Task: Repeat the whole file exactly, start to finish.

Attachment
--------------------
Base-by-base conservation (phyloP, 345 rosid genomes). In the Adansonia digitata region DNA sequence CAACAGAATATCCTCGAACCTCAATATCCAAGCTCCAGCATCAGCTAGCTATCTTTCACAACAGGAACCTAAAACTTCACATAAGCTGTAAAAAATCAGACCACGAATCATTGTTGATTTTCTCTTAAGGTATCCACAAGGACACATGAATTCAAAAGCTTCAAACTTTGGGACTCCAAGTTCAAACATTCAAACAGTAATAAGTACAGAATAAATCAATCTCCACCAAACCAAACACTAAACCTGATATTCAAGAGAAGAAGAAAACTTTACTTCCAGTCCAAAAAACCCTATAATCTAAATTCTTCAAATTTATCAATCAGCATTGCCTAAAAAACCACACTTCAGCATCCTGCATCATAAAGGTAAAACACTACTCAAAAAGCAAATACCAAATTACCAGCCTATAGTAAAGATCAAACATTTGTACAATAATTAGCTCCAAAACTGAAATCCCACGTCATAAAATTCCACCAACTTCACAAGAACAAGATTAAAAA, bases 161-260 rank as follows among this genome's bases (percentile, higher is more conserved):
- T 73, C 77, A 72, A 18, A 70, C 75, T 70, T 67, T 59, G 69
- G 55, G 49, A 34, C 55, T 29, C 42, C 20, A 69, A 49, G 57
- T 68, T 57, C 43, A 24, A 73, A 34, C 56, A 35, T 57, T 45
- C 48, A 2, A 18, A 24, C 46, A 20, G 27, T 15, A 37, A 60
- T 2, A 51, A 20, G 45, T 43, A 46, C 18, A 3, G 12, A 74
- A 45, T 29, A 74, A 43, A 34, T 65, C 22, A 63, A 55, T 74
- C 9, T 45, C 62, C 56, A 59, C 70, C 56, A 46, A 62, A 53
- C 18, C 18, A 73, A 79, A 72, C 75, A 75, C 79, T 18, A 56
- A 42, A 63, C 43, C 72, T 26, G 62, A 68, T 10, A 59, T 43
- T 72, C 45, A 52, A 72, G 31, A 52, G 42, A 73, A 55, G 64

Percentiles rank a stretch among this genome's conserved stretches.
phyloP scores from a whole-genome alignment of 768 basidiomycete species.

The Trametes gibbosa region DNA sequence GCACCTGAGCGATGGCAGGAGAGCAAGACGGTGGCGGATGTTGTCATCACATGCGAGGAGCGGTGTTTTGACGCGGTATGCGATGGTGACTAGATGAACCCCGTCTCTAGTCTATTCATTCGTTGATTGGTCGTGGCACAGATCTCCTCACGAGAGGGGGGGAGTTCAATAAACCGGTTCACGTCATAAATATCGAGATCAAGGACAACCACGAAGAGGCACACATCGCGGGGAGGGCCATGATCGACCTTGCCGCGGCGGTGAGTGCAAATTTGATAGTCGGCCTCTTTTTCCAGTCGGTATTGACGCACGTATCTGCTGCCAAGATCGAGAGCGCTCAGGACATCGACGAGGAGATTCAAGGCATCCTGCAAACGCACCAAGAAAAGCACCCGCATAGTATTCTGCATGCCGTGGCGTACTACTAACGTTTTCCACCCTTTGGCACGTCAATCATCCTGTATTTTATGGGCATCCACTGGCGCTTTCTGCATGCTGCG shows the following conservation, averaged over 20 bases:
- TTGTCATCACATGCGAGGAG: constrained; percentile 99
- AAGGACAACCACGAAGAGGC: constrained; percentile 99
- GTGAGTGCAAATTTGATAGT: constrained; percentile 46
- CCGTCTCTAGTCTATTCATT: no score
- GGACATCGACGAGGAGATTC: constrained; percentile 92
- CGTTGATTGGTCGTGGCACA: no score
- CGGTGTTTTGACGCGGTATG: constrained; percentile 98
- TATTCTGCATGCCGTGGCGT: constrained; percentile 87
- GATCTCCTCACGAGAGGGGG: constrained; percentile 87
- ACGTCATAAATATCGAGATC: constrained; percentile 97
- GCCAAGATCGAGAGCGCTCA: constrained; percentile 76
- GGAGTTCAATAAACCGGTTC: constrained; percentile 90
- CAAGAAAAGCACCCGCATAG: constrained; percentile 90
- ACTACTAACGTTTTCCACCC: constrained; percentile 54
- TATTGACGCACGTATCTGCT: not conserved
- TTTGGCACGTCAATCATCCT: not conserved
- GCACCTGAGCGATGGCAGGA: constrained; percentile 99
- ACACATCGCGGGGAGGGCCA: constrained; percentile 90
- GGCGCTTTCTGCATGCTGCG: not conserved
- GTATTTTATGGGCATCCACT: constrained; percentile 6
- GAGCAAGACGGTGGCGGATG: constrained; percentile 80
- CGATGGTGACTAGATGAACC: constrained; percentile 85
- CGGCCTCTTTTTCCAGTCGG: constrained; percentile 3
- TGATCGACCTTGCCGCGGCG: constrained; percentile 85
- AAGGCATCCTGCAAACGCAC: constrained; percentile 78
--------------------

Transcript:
Base-by-base conservation (phyloP, 345 rosid genomes). In the Adansonia digitata region DNA sequence CAACAGAATATCCTCGAACCTCAATATCCAAGCTCCAGCATCAGCTAGCTATCTTTCACAACAGGAACCTAAAACTTCACATAAGCTGTAAAAAATCAGACCACGAATCATTGTTGATTTTCTCTTAAGGTATCCACAAGGACACATGAATTCAAAAGCTTCAAACTTTGGGACTCCAAGTTCAAACATTCAAACAGTAATAAGTACAGAATAAATCAATCTCCACCAAACCAAACACTAAACCTGATATTCAAGAGAAGAAGAAAACTTTACTTCCAGTCCAAAAAACCCTATAATCTAAATTCTTCAAATTTATCAATCAGCATTGCCTAAAAAACCACACTTCAGCATCCTGCATCATAAAGGTAAAACACTACTCAAAAAGCAAATACCAAATTACCAGCCTATAGTAAAGATCAAACATTTGTACAATAATTAGCTCCAAAACTGAAATCCCACGTCATAAAATTCCACCAACTTCACAAGAACAAGATTAAAAA, bases 161-260 rank as follows among this genome's bases (percentile, higher is more conserved):
- T 73, C 77, A 72, A 18, A 70, C 75, T 70, T 67, T 59, G 69
- G 55, G 49, A 34, C 55, T 29, C 42, C 20, A 69, A 49, G 57
- T 68, T 57, C 43, A 24, A 73, A 34, C 56, A 35, T 57, T 45
- C 48, A 2, A 18, A 24, C 46, A 20, G 27, T 15, A 37, A 60
- T 2, A 51, A 20, G 45, T 43, A 46, C 18, A 3, G 12, A 74
- A 45, T 29, A 74, A 43, A 34, T 65, C 22, A 63, A 55, T 74
- C 9, T 45, C 62, C 56, A 59, C 70, C 56, A 46, A 62, A 53
- C 18, C 18, A 73, A 79, A 72, C 75, A 75, C 79, T 18, A 56
- A 42, A 63, C 43, C 72, T 26, G 62, A 68, T 10, A 59, T 43
- T 72, C 45, A 52, A 72, G 31, A 52, G 42, A 73, A 55, G 64

Percentiles rank a stretch among this genome's conserved stretches.
phyloP scores from a whole-genome alignment of 768 basidiomycete species.

The Trametes gibbosa region DNA sequence GCACCTGAGCGATGGCAGGAGAGCAAGACGGTGGCGGATGTTGTCATCACATGCGAGGAGCGGTGTTTTGACGCGGTATGCGATGGTGACTAGATGAACCCCGTCTCTAGTCTATTCATTCGTTGATTGGTCGTGGCACAGATCTCCTCACGAGAGGGGGGGAGTTCAATAAACCGGTTCACGTCATAAATATCGAGATCAAGGACAACCACGAAGAGGCACACATCGCGGGGAGGGCCATGATCGACCTTGCCGCGGCGGTGAGTGCAAATTTGATAGTCGGCCTCTTTTTCCAGTCGGTATTGACGCACGTATCTGCTGCCAAGATCGAGAGCGCTCAGGACATCGACGAGGAGATTCAAGGCATCCTGCAAACGCACCAAGAAAAGCACCCGCATAGTATTCTGCATGCCGTGGCGTACTACTAACGTTTTCCACCCTTTGGCACGTCAATCATCCTGTATTTTATGGGCATCCACTGGCGCTTTCTGCATGCTGCG shows the following conservation, averaged over 20 bases:
- TTGTCATCACATGCGAGGAG: constrained; percentile 99
- AAGGACAACCACGAAGAGGC: constrained; percentile 99
- GTGAGTGCAAATTTGATAGT: constrained; percentile 46
- CCGTCTCTAGTCTATTCATT: no score
- GGACATCGACGAGGAGATTC: constrained; percentile 92
- CGTTGATTGGTCGTGGCACA: no score
- CGGTGTTTTGACGCGGTATG: constrained; percentile 98
- TATTCTGCATGCCGTGGCGT: constrained; percentile 87
- GATCTCCTCACGAGAGGGGG: constrained; percentile 87
- ACGTCATAAATATCGAGATC: constrained; percentile 97
- GCCAAGATCGAGAGCGCTCA: constrained; percentile 76
- GGAGTTCAATAAACCGGTTC: constrained; percentile 90
- CAAGAAAAGCACCCGCATAG: constrained; percentile 90
- ACTACTAACGTTTTCCACCC: constrained; percentile 54
- TATTGACGCACGTATCTGCT: not conserved
- TTTGGCACGTCAATCATCCT: not conserved
- GCACCTGAGCGATGGCAGGA: constrained; percentile 99
- ACACATCGCGGGGAGGGCCA: constrained; percentile 90
- GGCGCTTTCTGCATGCTGCG: not conserved
- GTATTTTATGGGCATCCACT: constrained; percentile 6
- GAGCAAGACGGTGGCGGATG: constrained; percentile 80
- CGATGGTGACTAGATGAACC: constrained; percentile 85
- CGGCCTCTTTTTCCAGTCGG: constrained; percentile 3
- TGATCGACCTTGCCGCGGCG: constrained; percentile 85
- AAGGCATCCTGCAAACGCAC: constrained; percentile 78